Actually, it was an interstate.
A drum set? Yes, already. A drum set.
And as we passed, (who was driving, anyway?)
there on the shoulder of the interstate
I saw the bass drum and thought,
That looks like a drum to me.
But we were moving too quickly to be certain.
Wait. Who was driving?
It’s true. In the industrial gray light. It was a drum.
I know because in the slow, short dream-distance afterwards
I saw a top-hat cymbal and a snare.
Wait, I thought. Stop. It’s a whole drum kit.
(That’s the word I thought. “Kit.”)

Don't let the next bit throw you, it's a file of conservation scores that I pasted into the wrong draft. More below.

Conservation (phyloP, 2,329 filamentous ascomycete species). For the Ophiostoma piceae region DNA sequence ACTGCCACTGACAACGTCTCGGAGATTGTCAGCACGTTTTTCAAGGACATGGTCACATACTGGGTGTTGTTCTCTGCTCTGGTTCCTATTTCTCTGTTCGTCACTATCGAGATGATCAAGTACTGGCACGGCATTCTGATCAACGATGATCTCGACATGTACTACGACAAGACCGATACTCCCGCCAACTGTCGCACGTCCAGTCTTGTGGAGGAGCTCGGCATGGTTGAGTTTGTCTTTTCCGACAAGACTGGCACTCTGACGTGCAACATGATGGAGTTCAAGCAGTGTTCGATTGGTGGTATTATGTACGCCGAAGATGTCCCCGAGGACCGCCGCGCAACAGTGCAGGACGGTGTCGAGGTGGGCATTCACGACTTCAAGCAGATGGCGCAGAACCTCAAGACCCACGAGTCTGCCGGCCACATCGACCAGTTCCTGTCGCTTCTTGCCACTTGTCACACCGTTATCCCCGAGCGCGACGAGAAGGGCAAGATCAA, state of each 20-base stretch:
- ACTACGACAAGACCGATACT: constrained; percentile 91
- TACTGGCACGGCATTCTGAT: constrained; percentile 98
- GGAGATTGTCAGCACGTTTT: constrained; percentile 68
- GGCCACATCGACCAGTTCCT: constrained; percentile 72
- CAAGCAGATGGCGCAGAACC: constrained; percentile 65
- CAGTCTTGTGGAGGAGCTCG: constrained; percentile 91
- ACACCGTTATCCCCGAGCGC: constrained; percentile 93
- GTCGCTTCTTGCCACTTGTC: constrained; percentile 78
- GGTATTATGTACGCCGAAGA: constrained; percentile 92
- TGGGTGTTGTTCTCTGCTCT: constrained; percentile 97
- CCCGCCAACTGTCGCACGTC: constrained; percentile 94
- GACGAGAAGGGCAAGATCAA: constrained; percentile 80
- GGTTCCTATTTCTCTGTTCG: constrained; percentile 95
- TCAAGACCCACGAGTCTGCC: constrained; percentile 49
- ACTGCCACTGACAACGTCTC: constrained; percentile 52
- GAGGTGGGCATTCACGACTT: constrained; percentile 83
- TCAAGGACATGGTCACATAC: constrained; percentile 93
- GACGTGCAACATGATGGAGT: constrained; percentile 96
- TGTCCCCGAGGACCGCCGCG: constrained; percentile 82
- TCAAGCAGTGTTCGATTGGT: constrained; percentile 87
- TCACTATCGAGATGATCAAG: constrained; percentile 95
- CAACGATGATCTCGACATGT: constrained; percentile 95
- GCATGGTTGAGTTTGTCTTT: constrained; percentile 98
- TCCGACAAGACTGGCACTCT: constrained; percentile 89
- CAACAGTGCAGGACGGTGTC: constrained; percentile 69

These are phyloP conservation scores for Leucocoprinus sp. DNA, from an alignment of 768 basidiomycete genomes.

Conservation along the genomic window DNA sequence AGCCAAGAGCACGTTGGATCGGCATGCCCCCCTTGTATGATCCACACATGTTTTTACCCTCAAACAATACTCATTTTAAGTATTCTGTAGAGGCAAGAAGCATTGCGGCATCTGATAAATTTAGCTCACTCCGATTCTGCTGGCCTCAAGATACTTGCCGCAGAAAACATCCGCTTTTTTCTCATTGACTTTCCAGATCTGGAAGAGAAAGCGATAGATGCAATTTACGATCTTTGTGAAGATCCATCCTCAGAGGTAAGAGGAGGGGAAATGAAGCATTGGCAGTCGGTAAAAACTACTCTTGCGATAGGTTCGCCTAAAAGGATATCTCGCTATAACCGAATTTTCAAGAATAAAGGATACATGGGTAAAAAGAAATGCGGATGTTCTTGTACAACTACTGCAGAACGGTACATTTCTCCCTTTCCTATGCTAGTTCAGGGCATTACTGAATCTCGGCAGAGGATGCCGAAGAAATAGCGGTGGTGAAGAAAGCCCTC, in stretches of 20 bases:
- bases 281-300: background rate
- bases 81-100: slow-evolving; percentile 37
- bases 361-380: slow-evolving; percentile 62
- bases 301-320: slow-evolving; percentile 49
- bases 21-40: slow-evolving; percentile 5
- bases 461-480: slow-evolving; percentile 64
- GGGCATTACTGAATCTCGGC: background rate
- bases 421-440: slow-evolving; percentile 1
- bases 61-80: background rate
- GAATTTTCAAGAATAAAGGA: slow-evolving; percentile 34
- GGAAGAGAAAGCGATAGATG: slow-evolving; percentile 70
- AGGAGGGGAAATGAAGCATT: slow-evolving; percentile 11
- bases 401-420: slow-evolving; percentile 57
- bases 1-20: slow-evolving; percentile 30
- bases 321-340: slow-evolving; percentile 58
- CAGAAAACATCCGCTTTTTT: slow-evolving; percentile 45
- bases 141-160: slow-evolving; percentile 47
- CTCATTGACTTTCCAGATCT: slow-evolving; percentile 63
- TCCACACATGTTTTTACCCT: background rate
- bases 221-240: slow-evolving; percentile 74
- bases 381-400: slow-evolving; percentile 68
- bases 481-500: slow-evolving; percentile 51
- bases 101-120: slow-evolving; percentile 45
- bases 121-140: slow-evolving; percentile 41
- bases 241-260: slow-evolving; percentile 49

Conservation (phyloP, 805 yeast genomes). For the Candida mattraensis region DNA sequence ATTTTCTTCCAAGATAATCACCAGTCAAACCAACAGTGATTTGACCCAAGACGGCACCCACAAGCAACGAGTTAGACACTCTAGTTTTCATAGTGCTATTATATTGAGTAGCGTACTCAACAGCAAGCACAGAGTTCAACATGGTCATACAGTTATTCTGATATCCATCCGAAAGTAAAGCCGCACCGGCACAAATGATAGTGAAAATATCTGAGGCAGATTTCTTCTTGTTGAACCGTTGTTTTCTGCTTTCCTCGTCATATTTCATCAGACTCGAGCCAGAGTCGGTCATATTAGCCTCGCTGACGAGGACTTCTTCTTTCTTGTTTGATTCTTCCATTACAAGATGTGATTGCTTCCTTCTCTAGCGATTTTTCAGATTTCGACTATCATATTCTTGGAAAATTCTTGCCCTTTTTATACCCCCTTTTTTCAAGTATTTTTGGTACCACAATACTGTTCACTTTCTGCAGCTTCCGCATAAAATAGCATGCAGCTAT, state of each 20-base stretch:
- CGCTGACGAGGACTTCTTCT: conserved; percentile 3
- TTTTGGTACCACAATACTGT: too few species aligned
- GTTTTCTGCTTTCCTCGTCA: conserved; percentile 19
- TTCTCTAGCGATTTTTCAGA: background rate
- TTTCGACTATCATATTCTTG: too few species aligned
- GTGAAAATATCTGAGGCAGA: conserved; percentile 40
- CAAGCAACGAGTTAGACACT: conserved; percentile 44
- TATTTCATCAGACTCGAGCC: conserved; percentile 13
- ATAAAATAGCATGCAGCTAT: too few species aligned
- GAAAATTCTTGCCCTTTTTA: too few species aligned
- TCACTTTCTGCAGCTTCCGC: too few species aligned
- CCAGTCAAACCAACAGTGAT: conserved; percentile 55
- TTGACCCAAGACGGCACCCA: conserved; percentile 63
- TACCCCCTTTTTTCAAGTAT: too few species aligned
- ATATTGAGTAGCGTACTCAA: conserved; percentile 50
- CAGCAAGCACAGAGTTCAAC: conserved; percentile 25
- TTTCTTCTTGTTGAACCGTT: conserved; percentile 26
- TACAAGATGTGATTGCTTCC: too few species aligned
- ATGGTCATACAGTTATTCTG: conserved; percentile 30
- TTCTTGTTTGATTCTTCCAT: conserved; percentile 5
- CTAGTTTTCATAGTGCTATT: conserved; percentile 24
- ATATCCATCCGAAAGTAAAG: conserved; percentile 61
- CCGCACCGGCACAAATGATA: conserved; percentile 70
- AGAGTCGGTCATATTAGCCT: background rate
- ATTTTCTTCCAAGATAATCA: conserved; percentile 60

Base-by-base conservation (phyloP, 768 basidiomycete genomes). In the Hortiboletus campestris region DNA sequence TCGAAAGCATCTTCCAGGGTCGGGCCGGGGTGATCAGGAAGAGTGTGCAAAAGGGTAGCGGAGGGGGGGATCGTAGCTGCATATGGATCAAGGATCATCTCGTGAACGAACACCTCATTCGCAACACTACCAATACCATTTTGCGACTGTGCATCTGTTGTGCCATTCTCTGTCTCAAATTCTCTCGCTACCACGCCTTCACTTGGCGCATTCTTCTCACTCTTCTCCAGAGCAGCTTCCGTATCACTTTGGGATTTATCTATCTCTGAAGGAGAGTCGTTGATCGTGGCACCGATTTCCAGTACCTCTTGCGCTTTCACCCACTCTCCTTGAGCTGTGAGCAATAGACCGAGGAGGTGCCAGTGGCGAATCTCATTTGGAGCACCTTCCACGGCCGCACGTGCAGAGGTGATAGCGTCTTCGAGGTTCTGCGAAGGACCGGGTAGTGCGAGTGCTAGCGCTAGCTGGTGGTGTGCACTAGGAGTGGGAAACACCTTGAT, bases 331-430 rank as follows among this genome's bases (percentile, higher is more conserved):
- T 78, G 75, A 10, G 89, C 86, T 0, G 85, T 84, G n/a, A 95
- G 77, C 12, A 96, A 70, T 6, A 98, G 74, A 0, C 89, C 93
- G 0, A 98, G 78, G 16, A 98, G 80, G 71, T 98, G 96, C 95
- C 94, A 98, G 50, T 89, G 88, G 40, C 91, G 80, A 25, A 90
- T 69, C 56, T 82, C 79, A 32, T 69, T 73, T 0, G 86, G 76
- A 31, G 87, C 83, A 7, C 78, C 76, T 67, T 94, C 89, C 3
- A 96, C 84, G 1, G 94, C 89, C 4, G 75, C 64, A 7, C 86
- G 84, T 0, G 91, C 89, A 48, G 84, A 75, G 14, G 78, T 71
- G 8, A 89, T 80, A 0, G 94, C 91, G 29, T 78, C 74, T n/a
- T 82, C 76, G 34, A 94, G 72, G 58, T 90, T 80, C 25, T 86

Whoever left it here must be confused
or maybe sad at having lost it so terribly far behind.
We’ve got an entire drum set now ourselves, I thought.
Who was driving? Wait.
It was a small Toyota pick-up truck,
in which we could, conveniently enough,
gather the drums and drive them anywhere.
Anywhere! And yet,
before we could decide to stop,
we’d left those drums to puzzle someone else’s dream,
And then I was alone, rounding a bend. Not driving, exactly,
just staring at hills that looked like troubled brows.
Was it Kentucky or Tennessee?
I stood there, then, in a pasture.
Forget the drums. This is what I want you to understand:
the disappointment that I felt. (At what?)
And there, arranged before me underneath a lightning tree,
(a lightning what?) that distant gathering of cows,
some dozen lonely Holsteins in the shade,
inscrutable and strangely disappointed, too.
At what? At me? I couldn’t even start to say.